Many times over his two years of life, the boy has heard laughter or cries coming from his parents’ bedroom. It’s hard to know how he would react if he ever found out what his parents really do while he’s asleep: watch TV.
He’s never watched TV or anyone watching TV, so his parents’ television is vaguely mysterious to him: its screen is a sort of mirror, but the image it reflects is opaque, insufficient, and you can’t draw on it in the steam, though sometimes a layer of dust allows for similar games.
Still, the boy wouldn’t be surprised to learn that this screen reproduces images in movement. He is occasionally allowed to see other people on screens, most often people in his second country. Because the boy has two countries: his mother’s, which is his main country, and his father’s, which is his secondary country. His father doesn’t live there, but his father’s parents do, and they’re the people the boy sees most often on-screen.
He has also seen his grandparents in person, because the boy has traveled twice to his second country. He doesn’t remember the first trip, but by the second he could walk and talk himself blue in the face, and those weeks were unforgettable, though the most memorable event happened on the flight there, when a screen that seemed every bit as useless as his parents’ TV lit up, and suddenly there was a friendly red monster who referred to himself in the third person. The monster and the boy were immediate friends, perhaps because back then the boy also talked about himself in the third person.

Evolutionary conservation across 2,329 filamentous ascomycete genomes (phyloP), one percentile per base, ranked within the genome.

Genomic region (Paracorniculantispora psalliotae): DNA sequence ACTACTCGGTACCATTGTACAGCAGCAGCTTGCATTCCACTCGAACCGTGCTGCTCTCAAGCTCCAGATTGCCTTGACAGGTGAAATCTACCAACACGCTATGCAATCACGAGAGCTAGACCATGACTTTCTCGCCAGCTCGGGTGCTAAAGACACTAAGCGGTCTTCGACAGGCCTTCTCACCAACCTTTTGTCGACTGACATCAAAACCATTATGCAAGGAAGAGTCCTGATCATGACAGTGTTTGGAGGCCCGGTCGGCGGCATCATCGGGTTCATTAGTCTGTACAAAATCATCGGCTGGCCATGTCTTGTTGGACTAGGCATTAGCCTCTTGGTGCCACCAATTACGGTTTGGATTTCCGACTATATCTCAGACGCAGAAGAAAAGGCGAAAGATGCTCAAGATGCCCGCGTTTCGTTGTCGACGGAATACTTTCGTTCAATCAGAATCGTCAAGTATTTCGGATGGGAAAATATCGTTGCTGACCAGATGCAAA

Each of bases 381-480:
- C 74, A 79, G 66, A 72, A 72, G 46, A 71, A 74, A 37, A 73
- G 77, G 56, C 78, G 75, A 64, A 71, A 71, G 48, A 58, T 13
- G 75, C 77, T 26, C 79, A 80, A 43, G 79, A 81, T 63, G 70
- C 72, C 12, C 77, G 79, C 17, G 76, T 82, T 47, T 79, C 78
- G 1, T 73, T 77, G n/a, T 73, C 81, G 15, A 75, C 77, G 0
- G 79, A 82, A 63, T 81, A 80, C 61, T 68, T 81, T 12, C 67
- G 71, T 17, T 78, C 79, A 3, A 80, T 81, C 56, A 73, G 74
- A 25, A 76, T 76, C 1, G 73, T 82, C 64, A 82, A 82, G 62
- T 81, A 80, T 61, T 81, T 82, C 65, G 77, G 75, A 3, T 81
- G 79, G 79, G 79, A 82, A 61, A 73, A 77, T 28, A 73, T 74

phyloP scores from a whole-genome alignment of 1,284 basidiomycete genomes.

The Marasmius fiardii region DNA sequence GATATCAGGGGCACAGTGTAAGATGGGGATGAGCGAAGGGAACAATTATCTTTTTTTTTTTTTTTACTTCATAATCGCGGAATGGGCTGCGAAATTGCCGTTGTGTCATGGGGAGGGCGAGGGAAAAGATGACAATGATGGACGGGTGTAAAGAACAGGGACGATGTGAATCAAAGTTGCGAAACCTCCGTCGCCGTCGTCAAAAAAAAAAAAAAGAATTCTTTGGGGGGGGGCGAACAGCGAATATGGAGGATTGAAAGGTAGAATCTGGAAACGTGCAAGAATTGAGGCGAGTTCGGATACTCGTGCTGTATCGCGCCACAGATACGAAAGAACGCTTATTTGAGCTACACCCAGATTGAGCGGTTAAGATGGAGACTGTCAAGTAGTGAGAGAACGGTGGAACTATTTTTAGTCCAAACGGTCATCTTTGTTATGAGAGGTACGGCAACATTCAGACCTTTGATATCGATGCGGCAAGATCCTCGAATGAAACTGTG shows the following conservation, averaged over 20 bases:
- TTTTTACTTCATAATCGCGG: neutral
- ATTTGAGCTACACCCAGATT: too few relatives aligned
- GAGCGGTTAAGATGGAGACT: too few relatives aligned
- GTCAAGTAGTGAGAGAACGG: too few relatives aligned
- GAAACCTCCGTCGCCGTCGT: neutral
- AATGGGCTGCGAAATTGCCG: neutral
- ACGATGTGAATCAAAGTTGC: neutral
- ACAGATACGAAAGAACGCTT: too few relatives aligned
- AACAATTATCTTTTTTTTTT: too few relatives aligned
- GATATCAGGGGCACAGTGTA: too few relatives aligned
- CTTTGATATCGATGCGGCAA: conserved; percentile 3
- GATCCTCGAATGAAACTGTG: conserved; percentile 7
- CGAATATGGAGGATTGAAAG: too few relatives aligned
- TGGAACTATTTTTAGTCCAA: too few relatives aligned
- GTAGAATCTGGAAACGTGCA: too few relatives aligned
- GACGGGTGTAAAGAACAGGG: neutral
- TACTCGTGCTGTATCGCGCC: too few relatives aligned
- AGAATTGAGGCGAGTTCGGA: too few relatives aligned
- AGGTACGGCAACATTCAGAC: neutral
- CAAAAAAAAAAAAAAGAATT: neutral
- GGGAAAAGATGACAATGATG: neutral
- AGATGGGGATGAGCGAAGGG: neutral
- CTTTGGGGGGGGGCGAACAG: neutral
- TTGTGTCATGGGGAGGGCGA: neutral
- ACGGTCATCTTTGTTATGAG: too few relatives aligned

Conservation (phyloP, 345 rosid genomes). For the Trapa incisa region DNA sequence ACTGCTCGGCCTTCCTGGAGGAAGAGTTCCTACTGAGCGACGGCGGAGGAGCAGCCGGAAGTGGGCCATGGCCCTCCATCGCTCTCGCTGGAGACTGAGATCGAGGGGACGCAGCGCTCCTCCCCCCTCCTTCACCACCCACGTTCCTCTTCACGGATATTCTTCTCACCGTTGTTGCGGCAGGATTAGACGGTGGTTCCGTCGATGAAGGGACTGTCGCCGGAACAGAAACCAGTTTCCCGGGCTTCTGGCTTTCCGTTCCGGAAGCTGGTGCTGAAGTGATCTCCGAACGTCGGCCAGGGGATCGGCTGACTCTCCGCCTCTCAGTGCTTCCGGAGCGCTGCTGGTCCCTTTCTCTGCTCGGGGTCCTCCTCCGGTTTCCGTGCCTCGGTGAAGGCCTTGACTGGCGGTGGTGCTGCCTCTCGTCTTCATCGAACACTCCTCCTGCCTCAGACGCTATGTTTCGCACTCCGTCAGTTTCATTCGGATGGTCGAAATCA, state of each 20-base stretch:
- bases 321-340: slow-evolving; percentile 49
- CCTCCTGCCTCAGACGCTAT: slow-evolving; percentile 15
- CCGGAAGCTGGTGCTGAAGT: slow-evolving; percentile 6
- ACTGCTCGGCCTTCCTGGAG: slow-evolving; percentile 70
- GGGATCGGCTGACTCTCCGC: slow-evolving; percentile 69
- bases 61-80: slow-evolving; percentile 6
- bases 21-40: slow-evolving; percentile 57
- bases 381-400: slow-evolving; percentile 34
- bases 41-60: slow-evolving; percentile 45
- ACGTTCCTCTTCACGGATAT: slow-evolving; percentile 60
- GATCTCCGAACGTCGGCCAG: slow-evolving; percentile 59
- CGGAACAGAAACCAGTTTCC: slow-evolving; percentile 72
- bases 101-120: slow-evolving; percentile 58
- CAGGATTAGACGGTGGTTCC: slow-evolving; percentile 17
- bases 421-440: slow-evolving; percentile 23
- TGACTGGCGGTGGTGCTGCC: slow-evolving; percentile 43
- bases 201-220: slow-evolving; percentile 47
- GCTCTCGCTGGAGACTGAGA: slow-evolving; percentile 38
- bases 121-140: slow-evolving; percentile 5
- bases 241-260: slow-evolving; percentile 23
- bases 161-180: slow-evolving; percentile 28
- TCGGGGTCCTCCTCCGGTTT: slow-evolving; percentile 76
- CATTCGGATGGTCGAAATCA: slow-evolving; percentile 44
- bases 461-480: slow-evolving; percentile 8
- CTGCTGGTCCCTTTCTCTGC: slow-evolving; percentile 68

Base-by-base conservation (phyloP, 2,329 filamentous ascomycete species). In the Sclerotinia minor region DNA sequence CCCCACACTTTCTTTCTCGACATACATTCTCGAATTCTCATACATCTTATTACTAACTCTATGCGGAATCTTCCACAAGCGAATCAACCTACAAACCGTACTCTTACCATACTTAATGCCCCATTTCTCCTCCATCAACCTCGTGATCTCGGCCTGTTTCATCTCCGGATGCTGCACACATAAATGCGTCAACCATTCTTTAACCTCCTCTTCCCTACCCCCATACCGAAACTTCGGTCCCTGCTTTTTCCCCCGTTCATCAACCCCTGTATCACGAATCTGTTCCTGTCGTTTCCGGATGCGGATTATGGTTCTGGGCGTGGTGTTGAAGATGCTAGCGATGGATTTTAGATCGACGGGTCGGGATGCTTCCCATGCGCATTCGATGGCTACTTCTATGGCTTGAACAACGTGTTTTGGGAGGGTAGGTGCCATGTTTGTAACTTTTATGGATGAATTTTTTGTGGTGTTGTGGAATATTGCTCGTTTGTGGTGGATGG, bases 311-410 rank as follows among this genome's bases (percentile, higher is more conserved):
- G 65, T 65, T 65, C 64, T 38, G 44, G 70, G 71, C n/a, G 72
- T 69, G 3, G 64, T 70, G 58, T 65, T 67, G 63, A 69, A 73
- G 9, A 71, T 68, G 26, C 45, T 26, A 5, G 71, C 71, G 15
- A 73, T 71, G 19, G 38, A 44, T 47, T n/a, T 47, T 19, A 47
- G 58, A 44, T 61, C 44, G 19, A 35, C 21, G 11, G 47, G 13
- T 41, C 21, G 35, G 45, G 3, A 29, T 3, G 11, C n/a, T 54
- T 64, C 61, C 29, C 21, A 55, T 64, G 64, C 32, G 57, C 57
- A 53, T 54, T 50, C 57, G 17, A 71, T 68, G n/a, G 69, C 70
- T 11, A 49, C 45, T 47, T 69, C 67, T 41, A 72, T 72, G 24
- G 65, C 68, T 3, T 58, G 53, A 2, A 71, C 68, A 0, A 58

The meeting was fortuitous, really, because the boy’s parents didn’t plan to watch TV during the trip. The flight began with a couple of naps, and then his parents opened the little suitcase that held seven books and five zoomorphic puppets, and a long time was spent on the reading and immediate rereading of those books, punctuated by insolent comments from the puppets, who also gave their opinions on the shapes of the clouds and the quality of the snacks. Everything was going swimmingly until the boy asked for a toy that had chosen to travel—his parents explained—in the hold of the plane, and then he remembered several others that—who knows why—had decided to stay in his main country. Then, for the first time in six hours, the boy burst into tears that lasted a full minute, which isn’t a long time, but, to a man in the seat behind them, seemed very long indeed.
“Make that kid shut up!” bellowed the man.
The boy’s mother turned around and looked at him with serene contempt, and, after a well-executed pause, she lowered her gaze to stare fixedly between his legs and said, without the slightest trace of aggression: